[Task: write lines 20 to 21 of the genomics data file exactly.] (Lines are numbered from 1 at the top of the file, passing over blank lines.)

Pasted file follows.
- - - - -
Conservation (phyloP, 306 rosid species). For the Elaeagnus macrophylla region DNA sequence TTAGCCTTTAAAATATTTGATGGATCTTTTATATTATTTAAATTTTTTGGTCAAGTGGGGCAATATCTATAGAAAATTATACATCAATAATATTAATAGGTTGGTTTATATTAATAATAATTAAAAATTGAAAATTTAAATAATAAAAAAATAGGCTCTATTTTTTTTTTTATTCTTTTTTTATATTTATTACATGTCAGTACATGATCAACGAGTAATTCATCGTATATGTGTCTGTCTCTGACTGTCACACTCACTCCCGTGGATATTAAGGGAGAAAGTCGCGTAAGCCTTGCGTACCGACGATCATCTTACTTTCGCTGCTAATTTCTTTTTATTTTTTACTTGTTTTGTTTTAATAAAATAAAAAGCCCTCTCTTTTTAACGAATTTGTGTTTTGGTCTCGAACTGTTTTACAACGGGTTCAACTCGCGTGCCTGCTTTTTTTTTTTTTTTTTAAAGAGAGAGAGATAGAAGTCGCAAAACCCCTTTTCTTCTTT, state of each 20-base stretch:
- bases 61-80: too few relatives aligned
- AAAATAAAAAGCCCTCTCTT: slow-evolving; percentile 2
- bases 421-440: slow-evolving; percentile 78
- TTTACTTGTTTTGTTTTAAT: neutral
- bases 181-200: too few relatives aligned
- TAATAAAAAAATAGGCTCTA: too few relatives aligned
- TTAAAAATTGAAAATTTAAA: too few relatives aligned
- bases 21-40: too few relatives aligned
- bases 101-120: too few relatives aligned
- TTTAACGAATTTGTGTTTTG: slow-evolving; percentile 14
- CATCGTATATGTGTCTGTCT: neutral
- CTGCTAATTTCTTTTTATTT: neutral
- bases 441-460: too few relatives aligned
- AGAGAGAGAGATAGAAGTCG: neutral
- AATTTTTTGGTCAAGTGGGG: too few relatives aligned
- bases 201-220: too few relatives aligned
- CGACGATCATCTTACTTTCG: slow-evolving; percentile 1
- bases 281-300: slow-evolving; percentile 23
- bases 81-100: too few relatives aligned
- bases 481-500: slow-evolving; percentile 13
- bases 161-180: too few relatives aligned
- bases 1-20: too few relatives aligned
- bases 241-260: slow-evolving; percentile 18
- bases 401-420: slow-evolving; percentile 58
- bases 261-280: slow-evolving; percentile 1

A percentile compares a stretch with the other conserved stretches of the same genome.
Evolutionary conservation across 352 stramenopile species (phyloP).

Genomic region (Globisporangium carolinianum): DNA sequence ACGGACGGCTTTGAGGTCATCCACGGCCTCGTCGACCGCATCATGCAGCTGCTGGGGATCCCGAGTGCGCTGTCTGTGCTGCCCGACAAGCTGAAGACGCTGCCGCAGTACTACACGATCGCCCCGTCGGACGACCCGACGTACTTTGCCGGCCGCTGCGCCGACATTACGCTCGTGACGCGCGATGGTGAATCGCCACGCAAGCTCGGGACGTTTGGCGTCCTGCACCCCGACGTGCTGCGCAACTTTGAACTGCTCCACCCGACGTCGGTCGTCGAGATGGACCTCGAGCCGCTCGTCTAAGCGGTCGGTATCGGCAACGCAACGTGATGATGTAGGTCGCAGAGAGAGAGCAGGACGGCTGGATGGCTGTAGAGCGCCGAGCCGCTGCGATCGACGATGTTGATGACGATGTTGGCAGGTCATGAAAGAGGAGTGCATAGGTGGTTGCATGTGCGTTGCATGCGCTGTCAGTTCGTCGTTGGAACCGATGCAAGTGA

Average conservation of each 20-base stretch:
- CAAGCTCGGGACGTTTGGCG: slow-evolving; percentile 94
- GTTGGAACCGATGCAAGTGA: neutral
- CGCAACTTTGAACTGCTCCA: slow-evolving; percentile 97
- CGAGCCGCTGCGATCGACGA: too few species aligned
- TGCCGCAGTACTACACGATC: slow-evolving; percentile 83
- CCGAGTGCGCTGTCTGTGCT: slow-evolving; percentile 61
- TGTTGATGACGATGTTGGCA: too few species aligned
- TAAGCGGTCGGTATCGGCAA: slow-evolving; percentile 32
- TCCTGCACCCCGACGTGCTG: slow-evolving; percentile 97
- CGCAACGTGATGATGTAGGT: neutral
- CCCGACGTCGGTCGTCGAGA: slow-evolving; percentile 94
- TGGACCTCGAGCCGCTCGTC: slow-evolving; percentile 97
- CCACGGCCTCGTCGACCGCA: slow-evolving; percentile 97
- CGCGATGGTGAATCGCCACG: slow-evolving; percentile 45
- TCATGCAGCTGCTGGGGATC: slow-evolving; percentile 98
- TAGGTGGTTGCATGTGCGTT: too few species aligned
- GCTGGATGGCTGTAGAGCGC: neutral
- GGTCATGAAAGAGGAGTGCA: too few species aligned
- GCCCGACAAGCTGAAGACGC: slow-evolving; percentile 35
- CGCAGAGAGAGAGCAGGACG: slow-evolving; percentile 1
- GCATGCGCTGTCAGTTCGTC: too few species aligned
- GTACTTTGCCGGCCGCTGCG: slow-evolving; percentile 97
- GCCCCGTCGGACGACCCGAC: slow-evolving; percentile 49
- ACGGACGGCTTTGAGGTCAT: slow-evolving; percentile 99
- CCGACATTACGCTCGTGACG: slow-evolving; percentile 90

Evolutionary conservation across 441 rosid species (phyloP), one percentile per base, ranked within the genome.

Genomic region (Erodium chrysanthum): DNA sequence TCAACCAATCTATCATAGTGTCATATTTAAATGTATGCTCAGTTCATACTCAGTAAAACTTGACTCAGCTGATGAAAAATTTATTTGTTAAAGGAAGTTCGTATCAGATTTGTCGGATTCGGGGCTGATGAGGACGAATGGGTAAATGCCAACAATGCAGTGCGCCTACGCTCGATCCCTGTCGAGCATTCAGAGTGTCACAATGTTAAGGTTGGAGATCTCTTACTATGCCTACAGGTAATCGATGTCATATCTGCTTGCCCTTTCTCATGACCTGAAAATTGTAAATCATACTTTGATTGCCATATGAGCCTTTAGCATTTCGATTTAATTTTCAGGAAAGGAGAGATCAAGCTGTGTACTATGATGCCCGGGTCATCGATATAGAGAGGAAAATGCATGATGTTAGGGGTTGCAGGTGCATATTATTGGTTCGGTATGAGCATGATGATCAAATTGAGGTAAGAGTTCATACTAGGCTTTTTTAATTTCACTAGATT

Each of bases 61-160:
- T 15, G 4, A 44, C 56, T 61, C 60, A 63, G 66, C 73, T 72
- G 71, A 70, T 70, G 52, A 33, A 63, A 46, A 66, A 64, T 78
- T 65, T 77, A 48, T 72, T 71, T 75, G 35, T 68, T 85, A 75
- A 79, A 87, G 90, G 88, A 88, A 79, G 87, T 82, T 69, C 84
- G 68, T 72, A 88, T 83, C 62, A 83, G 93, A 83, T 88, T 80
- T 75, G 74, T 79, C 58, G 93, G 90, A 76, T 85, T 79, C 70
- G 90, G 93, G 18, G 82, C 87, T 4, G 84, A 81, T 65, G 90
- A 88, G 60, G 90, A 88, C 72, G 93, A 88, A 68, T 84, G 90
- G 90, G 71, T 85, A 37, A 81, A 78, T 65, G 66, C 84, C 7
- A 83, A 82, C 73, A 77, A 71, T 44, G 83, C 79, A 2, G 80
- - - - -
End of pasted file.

- bases 81-100: too few relatives aligned
- bases 481-500: slow-evolving; percentile 13